Copywriting 101

By Cammi Woodall

Think about your day so far. Have you seen a television commercial? Listened to an ad on the radio? Picked up a brochure for a new travel destination? Looked at a billboard? Logged on to a website for the newest restaurant in town?

Did you answer yes to any of these questions? Then you already have experience with copywriting.

So, what is copywriting? According to the Merriam-Webster dictionary, a copywriter is a writer of advertising or publicity copy. As a copywriter, you are responsible for hooking the consumer with your words. How often do you skim advertising material without a second thought? Occasionally, though, something will catch your eye. A certain phrase or slogan can pull a consumer in, and a good copywriter will keep them there by using persuasive text. You as a copywriter want to make sure that customer feels they can’t live without your product!

What does this mean for you as a freelance writer? Don’t most businesses have a staff that does this for them? Not necessarily. Business today is very different from twenty years ago. There are thousands of companies that conduct business strictly online and more small businesses than ever before. Most cannot afford to have their own advertising department. That’s where you and your unique perspective come in.Writer journaling in a book

Copywriting jobs can range in size from writing the script for a 20 second radio spot to handling all media material for a new product launch. This could include brochures, media copy, social media content, television or radio script, educational material, demonstration videos, product packaging, and more! Every piece of advertising ephemera for a campaign or product is the result of a copywriter’s work.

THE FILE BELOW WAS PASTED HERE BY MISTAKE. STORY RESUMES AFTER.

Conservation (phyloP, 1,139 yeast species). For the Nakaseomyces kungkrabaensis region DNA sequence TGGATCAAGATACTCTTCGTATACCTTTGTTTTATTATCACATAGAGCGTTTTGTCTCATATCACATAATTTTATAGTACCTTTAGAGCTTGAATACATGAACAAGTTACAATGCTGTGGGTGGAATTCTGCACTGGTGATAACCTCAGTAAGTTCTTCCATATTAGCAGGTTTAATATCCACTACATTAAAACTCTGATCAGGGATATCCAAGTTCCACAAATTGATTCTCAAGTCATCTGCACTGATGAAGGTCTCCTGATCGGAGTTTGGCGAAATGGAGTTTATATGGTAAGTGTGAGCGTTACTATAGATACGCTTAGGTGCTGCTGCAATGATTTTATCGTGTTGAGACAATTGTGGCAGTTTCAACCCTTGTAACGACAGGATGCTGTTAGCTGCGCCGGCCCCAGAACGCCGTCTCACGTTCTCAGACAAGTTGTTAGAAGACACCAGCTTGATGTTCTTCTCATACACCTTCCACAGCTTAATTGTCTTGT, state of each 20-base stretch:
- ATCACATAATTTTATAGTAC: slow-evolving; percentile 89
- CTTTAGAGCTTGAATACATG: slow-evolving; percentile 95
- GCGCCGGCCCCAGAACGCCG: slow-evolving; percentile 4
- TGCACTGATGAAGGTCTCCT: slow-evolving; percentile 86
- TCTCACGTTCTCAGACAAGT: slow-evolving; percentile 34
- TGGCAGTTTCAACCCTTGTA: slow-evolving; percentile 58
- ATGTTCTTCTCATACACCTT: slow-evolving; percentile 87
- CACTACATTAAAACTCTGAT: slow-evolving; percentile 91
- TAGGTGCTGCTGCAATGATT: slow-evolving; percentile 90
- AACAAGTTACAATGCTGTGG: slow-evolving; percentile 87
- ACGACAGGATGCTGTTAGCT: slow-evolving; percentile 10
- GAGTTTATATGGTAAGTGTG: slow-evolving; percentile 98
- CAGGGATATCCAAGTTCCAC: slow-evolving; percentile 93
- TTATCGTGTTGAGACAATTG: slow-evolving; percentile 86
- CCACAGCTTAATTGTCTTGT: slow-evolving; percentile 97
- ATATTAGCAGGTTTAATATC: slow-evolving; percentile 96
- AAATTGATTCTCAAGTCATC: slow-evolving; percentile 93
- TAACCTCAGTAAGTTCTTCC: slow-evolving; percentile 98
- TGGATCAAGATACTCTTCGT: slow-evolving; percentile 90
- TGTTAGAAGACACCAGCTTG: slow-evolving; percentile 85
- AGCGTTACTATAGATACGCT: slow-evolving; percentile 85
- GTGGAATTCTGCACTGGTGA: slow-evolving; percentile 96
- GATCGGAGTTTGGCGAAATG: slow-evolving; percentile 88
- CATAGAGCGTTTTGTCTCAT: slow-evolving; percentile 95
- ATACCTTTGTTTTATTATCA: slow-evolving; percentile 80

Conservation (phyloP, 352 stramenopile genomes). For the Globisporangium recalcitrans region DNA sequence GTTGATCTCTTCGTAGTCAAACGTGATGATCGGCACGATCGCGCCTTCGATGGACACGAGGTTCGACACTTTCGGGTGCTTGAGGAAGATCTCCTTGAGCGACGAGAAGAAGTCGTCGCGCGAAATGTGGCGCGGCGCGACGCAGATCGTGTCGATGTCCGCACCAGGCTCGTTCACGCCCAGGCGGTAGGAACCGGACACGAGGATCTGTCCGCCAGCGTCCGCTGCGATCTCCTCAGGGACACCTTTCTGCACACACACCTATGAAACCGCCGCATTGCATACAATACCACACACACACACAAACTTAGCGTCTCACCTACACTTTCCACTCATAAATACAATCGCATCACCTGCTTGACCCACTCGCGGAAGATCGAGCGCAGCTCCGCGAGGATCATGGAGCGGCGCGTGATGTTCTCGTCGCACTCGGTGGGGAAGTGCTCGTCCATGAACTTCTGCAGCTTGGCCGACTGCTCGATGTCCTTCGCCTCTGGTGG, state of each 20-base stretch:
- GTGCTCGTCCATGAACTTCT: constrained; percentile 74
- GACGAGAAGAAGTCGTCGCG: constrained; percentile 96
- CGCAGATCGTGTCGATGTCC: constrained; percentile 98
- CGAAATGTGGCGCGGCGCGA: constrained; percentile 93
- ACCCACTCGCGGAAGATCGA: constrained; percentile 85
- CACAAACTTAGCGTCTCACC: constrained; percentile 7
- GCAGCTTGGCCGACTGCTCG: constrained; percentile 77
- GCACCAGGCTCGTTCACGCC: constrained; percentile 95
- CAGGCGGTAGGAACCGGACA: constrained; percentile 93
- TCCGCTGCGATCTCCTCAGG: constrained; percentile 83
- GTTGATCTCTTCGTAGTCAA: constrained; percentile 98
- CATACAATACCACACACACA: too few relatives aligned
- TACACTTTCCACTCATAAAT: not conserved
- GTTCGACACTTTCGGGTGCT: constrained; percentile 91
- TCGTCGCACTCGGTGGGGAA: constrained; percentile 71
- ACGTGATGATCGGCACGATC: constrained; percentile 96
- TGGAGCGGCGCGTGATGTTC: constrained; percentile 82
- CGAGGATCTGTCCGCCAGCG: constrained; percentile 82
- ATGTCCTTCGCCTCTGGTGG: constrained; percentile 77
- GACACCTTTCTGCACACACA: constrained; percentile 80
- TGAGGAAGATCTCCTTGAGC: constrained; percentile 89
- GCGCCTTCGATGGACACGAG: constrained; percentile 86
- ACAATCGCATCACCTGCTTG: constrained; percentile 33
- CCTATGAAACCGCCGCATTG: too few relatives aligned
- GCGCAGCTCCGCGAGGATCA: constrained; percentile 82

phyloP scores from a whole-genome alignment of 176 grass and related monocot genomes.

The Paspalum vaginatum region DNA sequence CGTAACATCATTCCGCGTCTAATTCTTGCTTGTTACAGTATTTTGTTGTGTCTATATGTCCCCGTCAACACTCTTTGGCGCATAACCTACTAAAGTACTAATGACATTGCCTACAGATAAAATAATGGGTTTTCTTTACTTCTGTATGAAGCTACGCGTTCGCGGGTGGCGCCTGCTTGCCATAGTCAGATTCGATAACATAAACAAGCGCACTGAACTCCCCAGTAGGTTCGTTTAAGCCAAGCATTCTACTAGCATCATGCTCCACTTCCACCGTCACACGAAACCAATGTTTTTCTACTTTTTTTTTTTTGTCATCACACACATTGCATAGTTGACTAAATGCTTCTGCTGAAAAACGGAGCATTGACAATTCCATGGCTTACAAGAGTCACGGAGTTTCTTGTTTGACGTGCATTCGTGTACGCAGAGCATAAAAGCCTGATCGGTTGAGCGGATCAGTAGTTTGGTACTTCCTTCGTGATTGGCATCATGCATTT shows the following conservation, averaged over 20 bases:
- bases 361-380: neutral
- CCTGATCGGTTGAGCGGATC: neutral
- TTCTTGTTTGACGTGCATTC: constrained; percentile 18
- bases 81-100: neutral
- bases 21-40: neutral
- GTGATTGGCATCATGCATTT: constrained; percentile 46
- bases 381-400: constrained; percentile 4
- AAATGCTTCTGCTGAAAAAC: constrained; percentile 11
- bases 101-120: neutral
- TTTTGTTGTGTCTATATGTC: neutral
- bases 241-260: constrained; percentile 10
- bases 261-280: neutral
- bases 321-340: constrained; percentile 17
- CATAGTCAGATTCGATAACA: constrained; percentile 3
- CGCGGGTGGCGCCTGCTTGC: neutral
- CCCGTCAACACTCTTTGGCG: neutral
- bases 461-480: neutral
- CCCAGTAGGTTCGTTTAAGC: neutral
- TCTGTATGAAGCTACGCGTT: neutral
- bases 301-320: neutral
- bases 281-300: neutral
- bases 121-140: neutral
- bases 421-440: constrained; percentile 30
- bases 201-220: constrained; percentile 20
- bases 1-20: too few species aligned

How do you get one of these jobs? There are several different ways.

–                      Network. Ask your family and friends. Dear Aunt Irma might know just the person you need to know!

–                      Apply for a job at a physical business. Go to your local newspaper office, radio station, or advertising agency. This could result in freelance work, but you might also become a staff member!

–                      Online job boards – I have never used one of these boards (I am learning about copywriting along with you), so I cannot give any personal advice. The ones that came up most in my research are Problogger, Contena, All Indie Writers, Blogging Pro, and Writers Weekly. My advice is to look at each board and see which one fits your style. On most, companies post freelance positions. You probably won’t get a large job right away, but the smaller jobs are a great way to build your portfolio.

–                      Social media. Does anybody remember when getting in touch with other people meant a phone call or a letter? Twitter and Facebook are both good sources of information. Look for boards that posts jobs, but also advertise yourself.

–                      Newspaper Classifieds. Yes, there are still paper newspapers out there.

–                      Pitch directly to a business. Is there a new store or boutique opening near you? Make a friendly call. New business owners might be more interested in stocking and construction. They might not be thinking about newspaper ads, business cards, Facebook pages, radio spots, or promotional brochures.

This article only covers a small portion of the expanse of copywriting. The internet has dozens of websites and thousands of articles on how to get started, how to create effective prose, how much to expect to earn, and more. Copywriting might not have been something you’ve thought about before, but I recommend you do some research. You could create the next ‘Where’s the beef?’ campaign!

 

Prompt – She squared her shoulders and took a deep breath. This was one meeting she never wanted to attend. She opened the door and entered the room.

Freelance Writing for Newspapers

by Shirley Crowder